Molnar et al. 2021: Forelimb function across the fish–tetrapod transition

Molnar et al. 2021
bring us a deep and complex look into the hypothetical muscles (based on muscle scars) of Eusthenopteron (Fig. 1), Acanthostega (Fig. 1) and Pederpes. The authors compare these distinctly different taxa to “show that early tetrapods share a suite of characters including restricted mobility in hurmerus long-axis rotation, increased muscular leverage of humeral retraction, but not depression/adduction, and increased mobility in elbow flexion-extension.” The authors infer the earliest ‘steps’ in tetrapod forelimb evolution were related to limb-substrate interactions. Weight support appeared later.

Figure x. The fin to finger transition in the LRT with the addition of Elpistostege.

Figure 1. The fin to finger transition in the LRT with the addition of Elpistostege.

Unfortunately, 
without a valid phylogenetic context, what these authors deliver is not quite germane to the topic of their headline. The actual fin-to-finger transition occurred between Panderichthys (Figs. 1, 2) and the extremely similar Trypanognathus (Figs. 1, 2). The former had fins. The latter had fingers and toes. Otherwise they were very much alike.

Molnar et al. looked at the wrong taxa. Neither Panderichthys nor Trypanognathus are mentioned in the Molnar et al. text.

What can we conclude given
the similarities and differences of Panderichthys and Trypanognathus?

  1. Small fins and limbs at the transition were incapable of weight bearing
  2. Elbows and knees were incapable of bending, pushing, pulling
  3. Torso much longer than tail, lots of flexible ribs
  4. Low, wide, flexible torso at the transition provided serpentine locomotion
  5. Little risk of tipping over due to low center of gravity
Figure 6. Dorsal and ventral views of Panderichthys and several basal tetrapods demonstrating the low, flat skulls and bodies with small limbs and relatively straight ribs.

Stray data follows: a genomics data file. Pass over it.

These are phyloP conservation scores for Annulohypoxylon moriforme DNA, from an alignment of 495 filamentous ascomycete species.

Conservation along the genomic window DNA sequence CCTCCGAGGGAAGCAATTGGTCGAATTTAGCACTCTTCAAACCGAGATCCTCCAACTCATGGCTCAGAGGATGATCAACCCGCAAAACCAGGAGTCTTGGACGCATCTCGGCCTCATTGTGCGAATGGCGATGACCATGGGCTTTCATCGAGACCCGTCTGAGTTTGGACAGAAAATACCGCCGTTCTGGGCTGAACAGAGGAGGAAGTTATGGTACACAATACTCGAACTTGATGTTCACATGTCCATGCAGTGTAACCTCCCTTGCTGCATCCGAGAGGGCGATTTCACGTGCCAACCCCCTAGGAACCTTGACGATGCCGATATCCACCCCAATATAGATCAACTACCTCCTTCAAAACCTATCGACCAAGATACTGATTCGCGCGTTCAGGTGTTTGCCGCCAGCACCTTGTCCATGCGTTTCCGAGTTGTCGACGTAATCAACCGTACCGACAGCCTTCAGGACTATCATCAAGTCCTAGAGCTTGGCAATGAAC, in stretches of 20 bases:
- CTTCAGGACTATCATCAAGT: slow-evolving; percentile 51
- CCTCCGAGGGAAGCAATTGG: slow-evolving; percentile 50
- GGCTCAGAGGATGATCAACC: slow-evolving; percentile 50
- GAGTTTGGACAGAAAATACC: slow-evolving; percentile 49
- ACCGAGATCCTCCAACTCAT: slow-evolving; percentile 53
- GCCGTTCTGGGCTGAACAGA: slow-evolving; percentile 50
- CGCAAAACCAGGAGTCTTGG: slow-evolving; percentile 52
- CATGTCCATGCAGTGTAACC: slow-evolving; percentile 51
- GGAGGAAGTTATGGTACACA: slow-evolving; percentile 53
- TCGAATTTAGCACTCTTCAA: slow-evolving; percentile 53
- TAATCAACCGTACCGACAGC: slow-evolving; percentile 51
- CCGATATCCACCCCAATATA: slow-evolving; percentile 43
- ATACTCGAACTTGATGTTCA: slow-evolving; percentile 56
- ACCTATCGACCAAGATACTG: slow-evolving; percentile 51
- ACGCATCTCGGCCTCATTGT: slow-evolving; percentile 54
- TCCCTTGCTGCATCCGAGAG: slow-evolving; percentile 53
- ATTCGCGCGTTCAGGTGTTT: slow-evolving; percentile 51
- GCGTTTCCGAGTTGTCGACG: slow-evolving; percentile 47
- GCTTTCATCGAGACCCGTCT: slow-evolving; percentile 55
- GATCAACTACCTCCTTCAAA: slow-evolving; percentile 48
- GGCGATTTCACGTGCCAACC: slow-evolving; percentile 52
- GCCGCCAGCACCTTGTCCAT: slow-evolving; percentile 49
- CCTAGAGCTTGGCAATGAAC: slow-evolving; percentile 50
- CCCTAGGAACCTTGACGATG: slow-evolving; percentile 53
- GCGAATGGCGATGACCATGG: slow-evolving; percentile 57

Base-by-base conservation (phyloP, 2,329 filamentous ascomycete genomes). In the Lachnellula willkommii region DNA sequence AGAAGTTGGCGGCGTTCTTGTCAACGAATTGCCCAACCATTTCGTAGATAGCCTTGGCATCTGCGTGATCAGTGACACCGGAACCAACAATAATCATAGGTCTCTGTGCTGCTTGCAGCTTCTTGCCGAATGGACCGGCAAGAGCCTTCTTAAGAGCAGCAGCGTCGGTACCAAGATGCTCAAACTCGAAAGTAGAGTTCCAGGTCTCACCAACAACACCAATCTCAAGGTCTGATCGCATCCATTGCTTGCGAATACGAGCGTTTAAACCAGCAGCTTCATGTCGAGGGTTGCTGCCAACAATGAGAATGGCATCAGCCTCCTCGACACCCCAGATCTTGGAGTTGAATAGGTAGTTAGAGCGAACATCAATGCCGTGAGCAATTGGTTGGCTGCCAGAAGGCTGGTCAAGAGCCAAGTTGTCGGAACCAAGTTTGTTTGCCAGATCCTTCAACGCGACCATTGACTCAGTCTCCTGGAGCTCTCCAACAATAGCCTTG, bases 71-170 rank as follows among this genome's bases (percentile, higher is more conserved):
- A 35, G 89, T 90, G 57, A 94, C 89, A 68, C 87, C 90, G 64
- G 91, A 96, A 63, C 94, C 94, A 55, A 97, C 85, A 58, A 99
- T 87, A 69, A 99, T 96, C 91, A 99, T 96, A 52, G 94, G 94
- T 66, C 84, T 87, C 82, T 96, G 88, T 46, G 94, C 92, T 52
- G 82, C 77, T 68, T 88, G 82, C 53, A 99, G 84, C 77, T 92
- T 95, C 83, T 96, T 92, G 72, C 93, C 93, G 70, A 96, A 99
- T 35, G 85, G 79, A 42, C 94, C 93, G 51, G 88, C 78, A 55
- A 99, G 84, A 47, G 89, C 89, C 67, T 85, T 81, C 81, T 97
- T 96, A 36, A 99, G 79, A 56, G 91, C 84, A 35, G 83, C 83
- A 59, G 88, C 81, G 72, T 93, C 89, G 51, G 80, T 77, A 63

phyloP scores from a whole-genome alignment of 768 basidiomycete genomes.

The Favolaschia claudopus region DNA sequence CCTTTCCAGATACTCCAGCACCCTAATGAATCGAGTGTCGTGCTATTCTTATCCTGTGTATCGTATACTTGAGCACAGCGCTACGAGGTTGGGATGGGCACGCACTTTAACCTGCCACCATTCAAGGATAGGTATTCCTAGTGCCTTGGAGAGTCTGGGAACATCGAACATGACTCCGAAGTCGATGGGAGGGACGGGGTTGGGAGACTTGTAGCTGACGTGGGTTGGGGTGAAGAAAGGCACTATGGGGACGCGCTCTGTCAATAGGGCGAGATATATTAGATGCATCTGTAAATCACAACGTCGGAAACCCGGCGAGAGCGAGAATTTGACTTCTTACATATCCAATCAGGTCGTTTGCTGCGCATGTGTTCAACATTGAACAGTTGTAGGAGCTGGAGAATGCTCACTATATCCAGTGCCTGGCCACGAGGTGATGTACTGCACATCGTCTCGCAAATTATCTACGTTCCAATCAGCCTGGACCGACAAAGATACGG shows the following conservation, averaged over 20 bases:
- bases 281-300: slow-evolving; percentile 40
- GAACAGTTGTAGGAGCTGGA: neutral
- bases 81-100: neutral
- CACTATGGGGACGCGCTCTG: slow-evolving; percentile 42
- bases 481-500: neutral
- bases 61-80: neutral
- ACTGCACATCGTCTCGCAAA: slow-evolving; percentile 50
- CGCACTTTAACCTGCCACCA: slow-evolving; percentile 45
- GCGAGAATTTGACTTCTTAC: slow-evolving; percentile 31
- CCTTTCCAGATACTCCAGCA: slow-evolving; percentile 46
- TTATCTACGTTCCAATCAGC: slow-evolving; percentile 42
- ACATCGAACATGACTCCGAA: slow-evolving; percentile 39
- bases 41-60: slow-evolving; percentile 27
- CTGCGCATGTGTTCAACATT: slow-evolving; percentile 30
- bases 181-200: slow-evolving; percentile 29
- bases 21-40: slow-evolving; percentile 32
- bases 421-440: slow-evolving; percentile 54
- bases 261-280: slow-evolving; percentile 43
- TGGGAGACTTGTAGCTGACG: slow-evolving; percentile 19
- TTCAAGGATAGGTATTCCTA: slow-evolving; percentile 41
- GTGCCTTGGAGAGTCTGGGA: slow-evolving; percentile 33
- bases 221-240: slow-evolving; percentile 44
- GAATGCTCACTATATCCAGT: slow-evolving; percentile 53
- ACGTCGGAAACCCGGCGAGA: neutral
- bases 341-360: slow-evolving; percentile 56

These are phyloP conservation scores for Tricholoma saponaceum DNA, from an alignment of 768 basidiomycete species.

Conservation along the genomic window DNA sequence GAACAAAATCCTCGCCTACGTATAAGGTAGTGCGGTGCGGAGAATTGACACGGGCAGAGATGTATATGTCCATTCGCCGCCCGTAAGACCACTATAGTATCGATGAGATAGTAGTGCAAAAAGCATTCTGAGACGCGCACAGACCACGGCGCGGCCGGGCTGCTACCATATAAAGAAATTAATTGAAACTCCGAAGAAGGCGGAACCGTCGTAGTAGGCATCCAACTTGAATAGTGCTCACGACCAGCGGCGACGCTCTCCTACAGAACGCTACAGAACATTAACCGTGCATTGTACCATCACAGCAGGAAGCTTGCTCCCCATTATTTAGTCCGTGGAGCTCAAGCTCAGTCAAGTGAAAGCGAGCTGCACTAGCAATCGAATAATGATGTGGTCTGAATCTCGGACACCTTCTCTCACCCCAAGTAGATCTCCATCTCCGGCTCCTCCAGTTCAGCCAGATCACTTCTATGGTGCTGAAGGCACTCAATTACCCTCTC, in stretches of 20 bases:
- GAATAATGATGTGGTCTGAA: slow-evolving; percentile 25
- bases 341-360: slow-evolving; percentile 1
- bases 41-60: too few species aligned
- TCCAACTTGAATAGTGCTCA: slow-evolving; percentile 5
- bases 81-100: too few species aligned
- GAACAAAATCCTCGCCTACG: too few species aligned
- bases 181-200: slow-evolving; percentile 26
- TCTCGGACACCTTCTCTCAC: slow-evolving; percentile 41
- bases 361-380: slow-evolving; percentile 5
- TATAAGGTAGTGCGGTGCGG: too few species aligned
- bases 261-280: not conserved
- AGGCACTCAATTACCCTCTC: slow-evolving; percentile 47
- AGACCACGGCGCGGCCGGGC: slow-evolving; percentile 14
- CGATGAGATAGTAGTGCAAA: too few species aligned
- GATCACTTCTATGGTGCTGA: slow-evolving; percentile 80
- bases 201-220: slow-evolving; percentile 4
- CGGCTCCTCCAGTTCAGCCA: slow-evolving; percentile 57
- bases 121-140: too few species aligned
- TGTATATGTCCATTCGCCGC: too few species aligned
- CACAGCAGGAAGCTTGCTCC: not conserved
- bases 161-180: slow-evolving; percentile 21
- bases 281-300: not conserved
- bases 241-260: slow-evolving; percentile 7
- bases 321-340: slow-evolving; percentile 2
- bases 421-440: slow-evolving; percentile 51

Figure 2. Dorsal and ventral views of Panderichthys and several basal tetrapods demonstrating the low, flat skulls and bodies with small limbs and relatively straight ribs.

Molnar et al. conclude:
“Together, these results suggest that competing selective pressures for aquatic and terrestrial environments produced a unique, ancestral “early tetrapod” forelimb locomotor mode unlike that of any extant animal.”

Not really. Consider the moray eel chasing crabs on land without fins or fingers. Click the pic to view video on YouTube. David Attenborough is the narrator.

Now put predator and prey in a Devonian swamp setting,
with lots of growing and rotting vegetation and no rocky place to find safety. Note (in figure 2), the rather slow phylogenetic growth of the limbs relative to the torso in this sequence. Other lineages did their own thing in their own time. Ossinodus, for instance (Fig. 1), had a shorter torso and longer limbs, and was a phylogenetic ancestor to Ichthyostega and Acanthostega.


References
Molnar JL, Hutchinson JR, Diogo R, Clack JA and Pierce SE. 2021. Evolution of forelimb musculoskeletal function across the fish-to-tetrapod transition. Science Advances 2021; 7: eabd7457 22 January 2021

Where do Porolepiformes fit into the LRT?

Traditioinally there are four types of lobefin fish:

  1. Actinista = coelocanths (e.g. Latimeria, Fig. 1)
  2. Dipnoi = lungfish (e.g. Polypterus, Fig. 1)
  3. Osteolepiformes = stem tetrapods (e.g. Osteolepis, Fig. 1)
  4. Porolepiformes = all extinct (e.g. Porolepis, Fig. 1)
Figure 1. Lobefin fish clades in this subset of the LRT.